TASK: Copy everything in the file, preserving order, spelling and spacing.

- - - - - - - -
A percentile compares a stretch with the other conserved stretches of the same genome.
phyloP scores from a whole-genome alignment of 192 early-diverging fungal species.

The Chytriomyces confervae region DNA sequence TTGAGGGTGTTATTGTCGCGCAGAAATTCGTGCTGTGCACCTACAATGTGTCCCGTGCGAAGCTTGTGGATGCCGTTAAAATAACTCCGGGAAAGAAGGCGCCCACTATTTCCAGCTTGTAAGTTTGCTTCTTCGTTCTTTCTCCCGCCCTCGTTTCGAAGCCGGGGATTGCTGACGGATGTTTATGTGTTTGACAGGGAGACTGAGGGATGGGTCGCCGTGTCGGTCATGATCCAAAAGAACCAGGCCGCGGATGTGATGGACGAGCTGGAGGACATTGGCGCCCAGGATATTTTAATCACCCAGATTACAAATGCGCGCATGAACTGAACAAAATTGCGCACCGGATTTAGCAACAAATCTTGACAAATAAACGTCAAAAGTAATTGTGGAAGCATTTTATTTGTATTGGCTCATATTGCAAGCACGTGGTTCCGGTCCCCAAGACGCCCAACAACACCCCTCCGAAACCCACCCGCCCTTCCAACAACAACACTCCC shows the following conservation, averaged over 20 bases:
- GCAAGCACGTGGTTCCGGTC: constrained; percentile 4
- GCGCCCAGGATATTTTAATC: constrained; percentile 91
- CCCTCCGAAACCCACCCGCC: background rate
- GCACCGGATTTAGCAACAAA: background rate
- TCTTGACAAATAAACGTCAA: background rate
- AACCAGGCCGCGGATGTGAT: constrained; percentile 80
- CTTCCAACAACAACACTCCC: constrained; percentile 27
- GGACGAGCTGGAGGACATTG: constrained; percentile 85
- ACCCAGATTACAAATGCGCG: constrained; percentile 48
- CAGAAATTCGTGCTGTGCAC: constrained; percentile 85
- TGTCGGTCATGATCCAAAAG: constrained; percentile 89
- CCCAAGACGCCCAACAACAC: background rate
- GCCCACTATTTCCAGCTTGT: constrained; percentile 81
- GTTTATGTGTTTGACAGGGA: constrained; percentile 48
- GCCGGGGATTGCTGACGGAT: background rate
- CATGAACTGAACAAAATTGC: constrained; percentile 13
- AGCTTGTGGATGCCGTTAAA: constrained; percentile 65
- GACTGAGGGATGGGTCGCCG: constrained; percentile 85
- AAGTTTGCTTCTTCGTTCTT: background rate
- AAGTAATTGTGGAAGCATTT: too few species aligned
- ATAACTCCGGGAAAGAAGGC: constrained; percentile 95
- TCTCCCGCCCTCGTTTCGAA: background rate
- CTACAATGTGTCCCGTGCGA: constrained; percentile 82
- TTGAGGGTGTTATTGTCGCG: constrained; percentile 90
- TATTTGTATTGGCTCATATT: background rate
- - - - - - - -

A percentile compares a stretch with the other conserved stretches of the same genome.
phyloP scores from a whole-genome alignment of 192 early-diverging fungal species.

The Chytriomyces confervae region DNA sequence TTGAGGGTGTTATTGTCGCGCAGAAATTCGTGCTGTGCACCTACAATGTGTCCCGTGCGAAGCTTGTGGATGCCGTTAAAATAACTCCGGGAAAGAAGGCGCCCACTATTTCCAGCTTGTAAGTTTGCTTCTTCGTTCTTTCTCCCGCCCTCGTTTCGAAGCCGGGGATTGCTGACGGATGTTTATGTGTTTGACAGGGAGACTGAGGGATGGGTCGCCGTGTCGGTCATGATCCAAAAGAACCAGGCCGCGGATGTGATGGACGAGCTGGAGGACATTGGCGCCCAGGATATTTTAATCACCCAGATTACAAATGCGCGCATGAACTGAACAAAATTGCGCACCGGATTTAGCAACAAATCTTGACAAATAAACGTCAAAAGTAATTGTGGAAGCATTTTATTTGTATTGGCTCATATTGCAAGCACGTGGTTCCGGTCCCCAAGACGCCCAACAACACCCCTCCGAAACCCACCCGCCCTTCCAACAACAACACTCCC shows the following conservation, averaged over 20 bases:
- GCAAGCACGTGGTTCCGGTC: constrained; percentile 4
- GCGCCCAGGATATTTTAATC: constrained; percentile 91
- CCCTCCGAAACCCACCCGCC: background rate
- GCACCGGATTTAGCAACAAA: background rate
- TCTTGACAAATAAACGTCAA: background rate
- AACCAGGCCGCGGATGTGAT: constrained; percentile 80
- CTTCCAACAACAACACTCCC: constrained; percentile 27
- GGACGAGCTGGAGGACATTG: constrained; percentile 85
- ACCCAGATTACAAATGCGCG: constrained; percentile 48
- CAGAAATTCGTGCTGTGCAC: constrained; percentile 85
- TGTCGGTCATGATCCAAAAG: constrained; percentile 89
- CCCAAGACGCCCAACAACAC: background rate
- GCCCACTATTTCCAGCTTGT: constrained; percentile 81
- GTTTATGTGTTTGACAGGGA: constrained; percentile 48
- GCCGGGGATTGCTGACGGAT: background rate
- CATGAACTGAACAAAATTGC: constrained; percentile 13
- AGCTTGTGGATGCCGTTAAA: constrained; percentile 65
- GACTGAGGGATGGGTCGCCG: constrained; percentile 85
- AAGTTTGCTTCTTCGTTCTT: background rate
- AAGTAATTGTGGAAGCATTT: too few species aligned
- ATAACTCCGGGAAAGAAGGC: constrained; percentile 95
- TCTCCCGCCCTCGTTTCGAA: background rate
- CTACAATGTGTCCCGTGCGA: constrained; percentile 82
- TTGAGGGTGTTATTGTCGCG: constrained; percentile 90
- TATTTGTATTGGCTCATATT: background rate